5 cosy books
to read this winter
Cosy, snuggly, hygge (pronounced hoo-gah, or so google tells me – think candles, IKEA showrooms and aesthetic knitwear found on Pinterest). Whatever you want to call it, I love this aesthetic and it’s certainly the mood we need for this January. For the purposes of this blog, it’s a literary genre too.
How satisfying is the Zoella-esque idea of ‘snuggling up with a good book on these cold, wintry nights’? I live for it. That’s what we’re going for with these books – novels that make you want to grab the fattest mug of tea you can imagine and while away the hours escaping the January blues.
Winter by Ali Smith
An obvious one, really. I finished this on Boxing Day, feeling super cosy with my new Christmas candles burning.
“In Ali Smith’s Winter, lifeforce matches up to the toughest of the seasons. In this second novel in her acclaimed Seasonal cycle, the follow-up to her sensational Autumn, Smith’s shape-shifting quartet of novels casts a merry eye over a bleak post-truth era with a story rooted in history, memory and warmth, its taproot deep in the evergreens: art, love, laughter.” (Goodreads)
The Secret History by Donna Tart
This book is the birthplace of the dark academia aesthetic from TikTok. Also, snow features heavily. I’m dying to wear a chunky knit sweater with elbow patches just thinking about it.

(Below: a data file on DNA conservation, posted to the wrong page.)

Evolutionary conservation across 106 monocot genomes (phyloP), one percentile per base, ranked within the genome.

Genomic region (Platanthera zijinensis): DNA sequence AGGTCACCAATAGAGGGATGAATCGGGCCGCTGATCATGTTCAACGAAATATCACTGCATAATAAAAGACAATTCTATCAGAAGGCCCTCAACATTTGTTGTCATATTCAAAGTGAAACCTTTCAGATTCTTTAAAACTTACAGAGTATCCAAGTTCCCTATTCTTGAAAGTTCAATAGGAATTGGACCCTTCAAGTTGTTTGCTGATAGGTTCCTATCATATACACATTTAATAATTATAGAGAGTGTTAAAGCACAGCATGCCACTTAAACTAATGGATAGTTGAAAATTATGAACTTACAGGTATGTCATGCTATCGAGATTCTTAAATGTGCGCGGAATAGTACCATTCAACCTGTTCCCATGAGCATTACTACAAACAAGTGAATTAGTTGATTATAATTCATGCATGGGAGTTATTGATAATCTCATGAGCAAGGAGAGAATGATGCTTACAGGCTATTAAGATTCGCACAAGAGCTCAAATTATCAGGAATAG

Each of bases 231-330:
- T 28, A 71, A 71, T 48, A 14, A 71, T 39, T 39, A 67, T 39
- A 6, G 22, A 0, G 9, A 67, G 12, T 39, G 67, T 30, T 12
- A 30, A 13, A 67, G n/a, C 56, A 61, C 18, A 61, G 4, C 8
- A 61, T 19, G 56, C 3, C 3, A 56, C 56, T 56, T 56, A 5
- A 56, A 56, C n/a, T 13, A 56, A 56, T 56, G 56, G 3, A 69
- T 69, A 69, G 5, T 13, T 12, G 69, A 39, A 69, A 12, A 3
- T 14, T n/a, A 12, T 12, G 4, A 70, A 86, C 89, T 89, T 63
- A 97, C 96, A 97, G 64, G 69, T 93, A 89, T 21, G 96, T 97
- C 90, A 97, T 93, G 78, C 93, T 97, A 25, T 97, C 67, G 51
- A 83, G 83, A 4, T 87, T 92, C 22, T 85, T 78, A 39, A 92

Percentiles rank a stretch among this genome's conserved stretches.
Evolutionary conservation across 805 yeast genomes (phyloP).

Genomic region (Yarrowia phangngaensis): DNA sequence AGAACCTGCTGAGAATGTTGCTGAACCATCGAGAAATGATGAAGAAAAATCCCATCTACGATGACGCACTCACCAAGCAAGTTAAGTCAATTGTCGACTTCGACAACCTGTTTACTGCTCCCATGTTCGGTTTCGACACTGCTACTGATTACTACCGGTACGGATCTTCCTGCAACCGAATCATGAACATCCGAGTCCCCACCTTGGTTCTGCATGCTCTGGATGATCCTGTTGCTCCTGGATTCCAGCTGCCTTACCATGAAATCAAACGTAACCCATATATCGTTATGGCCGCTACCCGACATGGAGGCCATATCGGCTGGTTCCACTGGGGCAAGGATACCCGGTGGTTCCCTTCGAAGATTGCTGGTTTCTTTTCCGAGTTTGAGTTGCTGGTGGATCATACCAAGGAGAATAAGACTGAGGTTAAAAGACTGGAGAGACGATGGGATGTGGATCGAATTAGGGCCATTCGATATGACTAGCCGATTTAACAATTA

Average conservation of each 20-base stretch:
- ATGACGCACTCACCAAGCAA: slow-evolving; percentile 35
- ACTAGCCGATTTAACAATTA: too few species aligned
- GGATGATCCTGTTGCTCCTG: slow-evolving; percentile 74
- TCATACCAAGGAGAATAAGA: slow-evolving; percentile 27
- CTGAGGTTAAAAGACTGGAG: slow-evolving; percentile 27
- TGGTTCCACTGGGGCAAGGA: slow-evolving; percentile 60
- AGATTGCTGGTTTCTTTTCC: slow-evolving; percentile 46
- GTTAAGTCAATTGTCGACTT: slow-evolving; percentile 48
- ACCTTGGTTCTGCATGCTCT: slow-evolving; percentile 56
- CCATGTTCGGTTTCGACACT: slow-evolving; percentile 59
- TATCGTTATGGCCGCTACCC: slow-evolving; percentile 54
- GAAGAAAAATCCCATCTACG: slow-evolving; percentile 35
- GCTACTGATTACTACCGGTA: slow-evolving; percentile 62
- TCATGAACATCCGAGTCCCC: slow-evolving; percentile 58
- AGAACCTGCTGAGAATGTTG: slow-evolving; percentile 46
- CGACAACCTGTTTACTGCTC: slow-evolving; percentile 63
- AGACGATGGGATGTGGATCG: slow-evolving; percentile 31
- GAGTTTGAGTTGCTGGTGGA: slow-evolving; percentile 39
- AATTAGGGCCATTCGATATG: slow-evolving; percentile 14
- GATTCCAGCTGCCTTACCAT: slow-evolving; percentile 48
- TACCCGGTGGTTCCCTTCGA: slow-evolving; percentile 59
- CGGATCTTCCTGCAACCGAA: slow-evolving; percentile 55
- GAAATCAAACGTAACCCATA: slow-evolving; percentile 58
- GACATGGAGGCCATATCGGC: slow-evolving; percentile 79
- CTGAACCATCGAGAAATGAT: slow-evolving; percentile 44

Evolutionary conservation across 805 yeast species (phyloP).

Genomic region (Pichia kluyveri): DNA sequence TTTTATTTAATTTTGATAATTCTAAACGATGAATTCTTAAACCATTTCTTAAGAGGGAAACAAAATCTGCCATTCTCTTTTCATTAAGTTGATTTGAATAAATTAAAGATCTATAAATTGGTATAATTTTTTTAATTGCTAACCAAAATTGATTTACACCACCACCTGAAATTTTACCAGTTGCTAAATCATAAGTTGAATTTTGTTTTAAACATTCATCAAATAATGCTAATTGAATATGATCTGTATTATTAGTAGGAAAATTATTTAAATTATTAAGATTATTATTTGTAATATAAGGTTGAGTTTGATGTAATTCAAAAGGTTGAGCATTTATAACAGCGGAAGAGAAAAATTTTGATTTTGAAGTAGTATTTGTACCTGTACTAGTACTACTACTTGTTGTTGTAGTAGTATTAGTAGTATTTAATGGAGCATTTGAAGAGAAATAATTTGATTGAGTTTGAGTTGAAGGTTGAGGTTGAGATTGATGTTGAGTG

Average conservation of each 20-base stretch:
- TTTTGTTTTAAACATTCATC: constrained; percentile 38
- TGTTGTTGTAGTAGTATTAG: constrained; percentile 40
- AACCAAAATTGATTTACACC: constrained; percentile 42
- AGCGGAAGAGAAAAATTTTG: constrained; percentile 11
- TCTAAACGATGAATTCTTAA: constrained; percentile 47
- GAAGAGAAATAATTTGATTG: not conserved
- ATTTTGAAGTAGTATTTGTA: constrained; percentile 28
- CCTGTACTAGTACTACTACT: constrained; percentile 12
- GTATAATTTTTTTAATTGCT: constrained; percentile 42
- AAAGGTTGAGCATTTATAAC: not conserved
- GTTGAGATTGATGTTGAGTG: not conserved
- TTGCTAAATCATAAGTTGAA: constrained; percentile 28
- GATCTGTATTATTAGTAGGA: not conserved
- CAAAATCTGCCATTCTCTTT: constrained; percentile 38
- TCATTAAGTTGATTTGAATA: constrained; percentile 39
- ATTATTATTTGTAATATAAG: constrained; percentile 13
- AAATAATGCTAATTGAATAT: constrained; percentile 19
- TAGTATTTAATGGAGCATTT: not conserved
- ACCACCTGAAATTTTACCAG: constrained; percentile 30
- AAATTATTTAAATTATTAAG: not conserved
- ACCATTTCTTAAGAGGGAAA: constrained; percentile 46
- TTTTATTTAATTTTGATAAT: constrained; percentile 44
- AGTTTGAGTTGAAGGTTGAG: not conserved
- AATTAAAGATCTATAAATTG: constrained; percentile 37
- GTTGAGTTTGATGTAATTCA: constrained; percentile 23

Steeped in ancient Greek allegory, The Secret History is a murder mystery in reverse. Someone is dead, though the how’s and why’s are unclear. As Richard Papen reveals little by little the details of his year studying Greek at Hampden College, his absorption into a cult-like group of Classics students sees the boundaries of morality pushed to the very limit.
You can read my review of it here.
The Northern Lights by Phillip Pulman
Pullman’s His Dark Materials trilogy was the first ‘grown up’ series I ever read and so I have a lot of love for it even though I must have read the trilogy like 10 years ago. Anyway, it’s jam-packed with all the wintery things you could imagine – the North Pole, polar bears and icy, icy Mrs Coulter.
In a parallel universe resembling Oxford, we follow Lyra Belacqua and her daemon, Pan, as they explore a world where magic, science and theology are one. However, the two sense that something is gravely wrong when children start to go missing.
The Thursday Murder Club – Richard Osman
A cute group of pensioners are united by their love of solving murders – but their hobby soon becomes something else entirely when someone close to them is killed. This book is super easy reading and so engrossing – you can spend hours de-stressing in Osman’s retirement home. This isn’t strictly ‘winter’ themed but it is guaranteed to make you feel better.
The Lion, the Witch and the Wardrobe by C.S. Lewis
This is the ultimate winter book. Remember Edmund in the literal snow being fed Turkish delight (a winter snack if I’ve ever seen one) by the White Witch? WINTER.
Four siblings tumble through the wardrobe and find themselves in the eternally wintry world of Narnia. With its people enslaved by the White Witch, the children, along with the help of a gallant Lion, must find a way to save Narnia.
If you’ve found yourself in a bit of a reading slump after the year we’ve had (I’ve really struggled to read throughout November and December), perhaps reframing reading as an act of self-care could be a good way to tackle it. Use reading as a way to unwind, break up your day in between work or revision, or get yourself to sleep at night. Maybe try audiobooks too – I’m pretty sure all of these titles are available on Audible.
Look after yourselves,